By all accounts, the amateur museum that Donald C. Miller escaped from his home in the cornfields of central Indiana was no secret. Newspaper reporters, Scout troops and residents of the rural community of Waldron were all invited to stop and look in their basement, where windows covered most of the walls.
Tens of thousands of rare cultural artefacts were on display, including pre-Columbian pottery, Ming dynasty jade, an Egyptian sarcophagus and a canoe that had traveled the Amazon River. And the eccentric nonagenarian collector was part of the attraction.
However, when the FBI's art crime detectives came forward and began browsing Miller's extensive collection in April 2014, suspecting that many of the relics carefully placed in the closets had been illegally obtained in violation of the laws on antiquities, they came across something that horrifies them: about 2,000 human bones, almost all of which would have been removed from ancient Native burial grounds.
"To the best of our knowledge, these 2,000 bones represent about 500 human beings," said Tim Carpenter, who heads the FBI's art theft unit, at CBS News during an interview. aired Tuesday. "It's very stunning."
Miller, a Christian missionary and an amateur radio operator who claimed to have worked on the Manhattan Project, died at age 91 in 2015, nearly a year after the FBI broke into his home and seized approximately 42,000 objects whose cultural value was immeasurable. Until this week, officials had provided little information on the case and had refused to give details of what crime investigators had discovered.
Speaking on Tuesday at "CBS This Morning," Carpenter said that prior to his death, Miller admitted to having discovered many objects illegally and carried out unauthorized archaeological digs in the country and around the world. It is also agreed that artifacts should be returned to their own homes. But since he did not live long enough to see the investigation take its course, many aspects of his life – and the treasure he left behind – are a mystery.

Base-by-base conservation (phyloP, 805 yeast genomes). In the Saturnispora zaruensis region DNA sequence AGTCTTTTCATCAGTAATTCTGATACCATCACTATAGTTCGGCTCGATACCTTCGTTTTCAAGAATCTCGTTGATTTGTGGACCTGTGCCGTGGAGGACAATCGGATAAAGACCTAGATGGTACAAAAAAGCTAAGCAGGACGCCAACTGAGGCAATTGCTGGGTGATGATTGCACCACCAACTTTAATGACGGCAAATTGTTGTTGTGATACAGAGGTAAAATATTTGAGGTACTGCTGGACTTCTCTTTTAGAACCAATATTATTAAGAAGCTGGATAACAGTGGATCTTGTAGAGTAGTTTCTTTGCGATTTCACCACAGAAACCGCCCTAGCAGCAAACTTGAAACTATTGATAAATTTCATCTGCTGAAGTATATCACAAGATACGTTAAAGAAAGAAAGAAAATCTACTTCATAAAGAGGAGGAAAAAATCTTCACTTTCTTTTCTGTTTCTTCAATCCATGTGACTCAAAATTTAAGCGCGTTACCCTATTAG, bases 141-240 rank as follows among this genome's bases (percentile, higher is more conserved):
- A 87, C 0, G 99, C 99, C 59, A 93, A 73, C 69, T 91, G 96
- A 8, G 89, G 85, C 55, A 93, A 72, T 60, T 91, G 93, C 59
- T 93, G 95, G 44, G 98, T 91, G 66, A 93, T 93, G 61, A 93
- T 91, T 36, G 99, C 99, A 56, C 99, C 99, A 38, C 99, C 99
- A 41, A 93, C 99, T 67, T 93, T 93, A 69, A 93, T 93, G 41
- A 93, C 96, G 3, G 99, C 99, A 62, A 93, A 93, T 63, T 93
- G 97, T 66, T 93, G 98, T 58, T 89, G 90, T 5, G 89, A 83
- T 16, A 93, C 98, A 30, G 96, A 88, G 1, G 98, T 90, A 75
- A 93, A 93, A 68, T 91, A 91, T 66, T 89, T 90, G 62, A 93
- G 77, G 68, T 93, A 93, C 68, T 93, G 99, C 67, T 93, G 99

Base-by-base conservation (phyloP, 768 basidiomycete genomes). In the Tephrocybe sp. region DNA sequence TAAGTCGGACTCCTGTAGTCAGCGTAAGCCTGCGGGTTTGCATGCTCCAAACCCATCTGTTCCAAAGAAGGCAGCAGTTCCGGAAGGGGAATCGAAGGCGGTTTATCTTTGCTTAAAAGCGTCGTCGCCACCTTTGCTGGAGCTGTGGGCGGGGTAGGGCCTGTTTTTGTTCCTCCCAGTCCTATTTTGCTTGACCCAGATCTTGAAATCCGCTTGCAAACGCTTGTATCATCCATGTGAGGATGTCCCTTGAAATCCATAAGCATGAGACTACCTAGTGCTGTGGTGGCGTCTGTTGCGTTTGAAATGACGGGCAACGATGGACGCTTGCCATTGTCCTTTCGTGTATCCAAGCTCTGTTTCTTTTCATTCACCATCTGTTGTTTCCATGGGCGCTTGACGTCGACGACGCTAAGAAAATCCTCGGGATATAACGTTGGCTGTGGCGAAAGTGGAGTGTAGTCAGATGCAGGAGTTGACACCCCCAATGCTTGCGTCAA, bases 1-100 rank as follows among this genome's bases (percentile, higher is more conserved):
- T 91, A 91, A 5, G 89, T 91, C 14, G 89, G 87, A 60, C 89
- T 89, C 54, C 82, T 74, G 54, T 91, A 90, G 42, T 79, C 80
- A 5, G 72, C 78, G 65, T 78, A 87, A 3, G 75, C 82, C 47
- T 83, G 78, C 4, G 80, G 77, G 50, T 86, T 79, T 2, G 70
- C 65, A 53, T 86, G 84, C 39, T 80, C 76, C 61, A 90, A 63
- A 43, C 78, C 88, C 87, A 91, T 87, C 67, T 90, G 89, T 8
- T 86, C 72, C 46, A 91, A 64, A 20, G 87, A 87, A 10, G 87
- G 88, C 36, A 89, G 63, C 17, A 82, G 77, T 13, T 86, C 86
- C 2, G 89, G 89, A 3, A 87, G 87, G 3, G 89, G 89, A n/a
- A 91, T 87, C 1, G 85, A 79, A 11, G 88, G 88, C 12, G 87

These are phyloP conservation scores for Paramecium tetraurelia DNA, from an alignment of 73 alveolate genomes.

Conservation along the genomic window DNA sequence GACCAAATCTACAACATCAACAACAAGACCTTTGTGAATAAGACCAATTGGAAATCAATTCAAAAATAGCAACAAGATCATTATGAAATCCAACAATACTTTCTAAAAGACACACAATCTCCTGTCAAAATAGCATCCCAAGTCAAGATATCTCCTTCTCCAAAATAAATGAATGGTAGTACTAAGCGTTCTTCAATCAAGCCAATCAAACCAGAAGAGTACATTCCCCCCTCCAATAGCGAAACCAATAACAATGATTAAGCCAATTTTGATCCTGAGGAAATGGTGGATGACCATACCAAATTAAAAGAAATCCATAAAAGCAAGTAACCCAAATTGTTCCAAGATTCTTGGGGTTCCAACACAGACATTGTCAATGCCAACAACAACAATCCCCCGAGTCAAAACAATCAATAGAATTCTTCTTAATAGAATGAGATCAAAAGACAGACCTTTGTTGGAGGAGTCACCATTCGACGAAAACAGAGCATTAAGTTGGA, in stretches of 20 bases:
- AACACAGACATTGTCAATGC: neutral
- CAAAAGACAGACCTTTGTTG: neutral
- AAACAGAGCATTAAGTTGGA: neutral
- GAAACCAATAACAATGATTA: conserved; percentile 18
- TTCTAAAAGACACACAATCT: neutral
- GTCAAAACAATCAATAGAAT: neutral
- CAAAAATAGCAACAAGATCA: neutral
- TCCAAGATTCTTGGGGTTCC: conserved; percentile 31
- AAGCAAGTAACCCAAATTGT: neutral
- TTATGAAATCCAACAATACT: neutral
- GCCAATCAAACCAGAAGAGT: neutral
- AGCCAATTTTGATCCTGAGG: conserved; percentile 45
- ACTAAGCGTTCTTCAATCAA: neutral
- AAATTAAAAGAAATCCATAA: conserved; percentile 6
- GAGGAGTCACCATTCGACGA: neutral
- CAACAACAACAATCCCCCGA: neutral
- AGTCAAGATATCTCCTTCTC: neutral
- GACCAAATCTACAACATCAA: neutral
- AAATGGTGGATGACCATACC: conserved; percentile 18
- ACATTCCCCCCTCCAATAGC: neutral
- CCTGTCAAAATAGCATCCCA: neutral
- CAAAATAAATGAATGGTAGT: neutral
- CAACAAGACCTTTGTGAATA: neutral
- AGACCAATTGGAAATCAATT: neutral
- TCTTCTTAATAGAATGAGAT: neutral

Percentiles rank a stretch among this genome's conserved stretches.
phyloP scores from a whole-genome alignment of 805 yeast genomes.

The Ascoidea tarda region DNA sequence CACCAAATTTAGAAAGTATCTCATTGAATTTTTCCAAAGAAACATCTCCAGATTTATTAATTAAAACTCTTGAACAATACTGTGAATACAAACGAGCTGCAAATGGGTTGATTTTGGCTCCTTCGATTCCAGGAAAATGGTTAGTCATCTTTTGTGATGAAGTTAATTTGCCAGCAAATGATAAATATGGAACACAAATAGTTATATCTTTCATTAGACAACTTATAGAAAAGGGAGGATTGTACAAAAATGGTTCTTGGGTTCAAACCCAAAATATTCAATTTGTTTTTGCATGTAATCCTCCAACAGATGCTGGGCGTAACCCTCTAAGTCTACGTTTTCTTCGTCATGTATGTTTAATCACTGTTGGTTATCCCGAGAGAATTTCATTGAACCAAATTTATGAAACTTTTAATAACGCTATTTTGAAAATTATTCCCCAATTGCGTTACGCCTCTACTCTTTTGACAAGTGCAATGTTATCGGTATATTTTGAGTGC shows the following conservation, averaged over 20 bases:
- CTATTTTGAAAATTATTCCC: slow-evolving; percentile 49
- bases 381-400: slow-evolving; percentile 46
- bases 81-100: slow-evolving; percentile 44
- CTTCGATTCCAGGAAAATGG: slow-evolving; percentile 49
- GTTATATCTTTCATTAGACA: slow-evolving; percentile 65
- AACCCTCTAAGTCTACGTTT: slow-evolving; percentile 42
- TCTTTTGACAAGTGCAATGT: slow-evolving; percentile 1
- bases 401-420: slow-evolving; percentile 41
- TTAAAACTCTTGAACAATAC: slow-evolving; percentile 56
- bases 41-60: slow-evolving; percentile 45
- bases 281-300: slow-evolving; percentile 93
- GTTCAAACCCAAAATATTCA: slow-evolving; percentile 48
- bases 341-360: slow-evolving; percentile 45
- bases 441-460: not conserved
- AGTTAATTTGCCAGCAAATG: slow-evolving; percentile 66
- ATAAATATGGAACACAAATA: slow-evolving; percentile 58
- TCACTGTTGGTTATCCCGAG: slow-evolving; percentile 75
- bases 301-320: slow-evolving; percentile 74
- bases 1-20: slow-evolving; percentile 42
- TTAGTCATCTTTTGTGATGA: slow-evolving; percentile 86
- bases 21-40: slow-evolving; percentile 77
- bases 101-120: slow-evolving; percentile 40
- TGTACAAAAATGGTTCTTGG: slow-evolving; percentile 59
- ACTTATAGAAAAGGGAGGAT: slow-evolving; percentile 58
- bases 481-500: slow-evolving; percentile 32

For example, Anna Werner of CBS asked why someone would have so many human bones.
"I do not know," Carpenter replied, shaking his head. "I really do not know."
"Too often here, we've been treated as curiosities rather than as a people," said CBS Pete Coffey, a North Dakota Mandan tribal official, Hidatsa and Arikara. "It could very well work from my great-great-great-great-grandfather or my grand-mother … I characterize it as being torn from the ground."
Coffey is one of the tribal leaders currently working with the FBI to bring back diverted remnants to their original resting places, CBS announced. Experts say they believe that most of the bones found in Miller's home were removed from North Dakota's burial grounds and that many belonged to the Arikara tribe. It is unclear whether Miller showed the remains to people who visited him, or he himself dug them up or bought them at someone else's.
Until Tuesday, the FBI was wary of the 2014 raid, which did not allow Miller's arrest or any charges against him. At that time, officials said they had received information about his treasure hunt and that they were investigating whether some of these items were illegal for individuals. In addition to hearty Amerindian artifacts, Miller would have collected priceless relics from countries such as China, Russia, Peru, Haiti, and Australia, and would have stored them in dependencies scattered around his remote Waldron complex and in his spacious basement.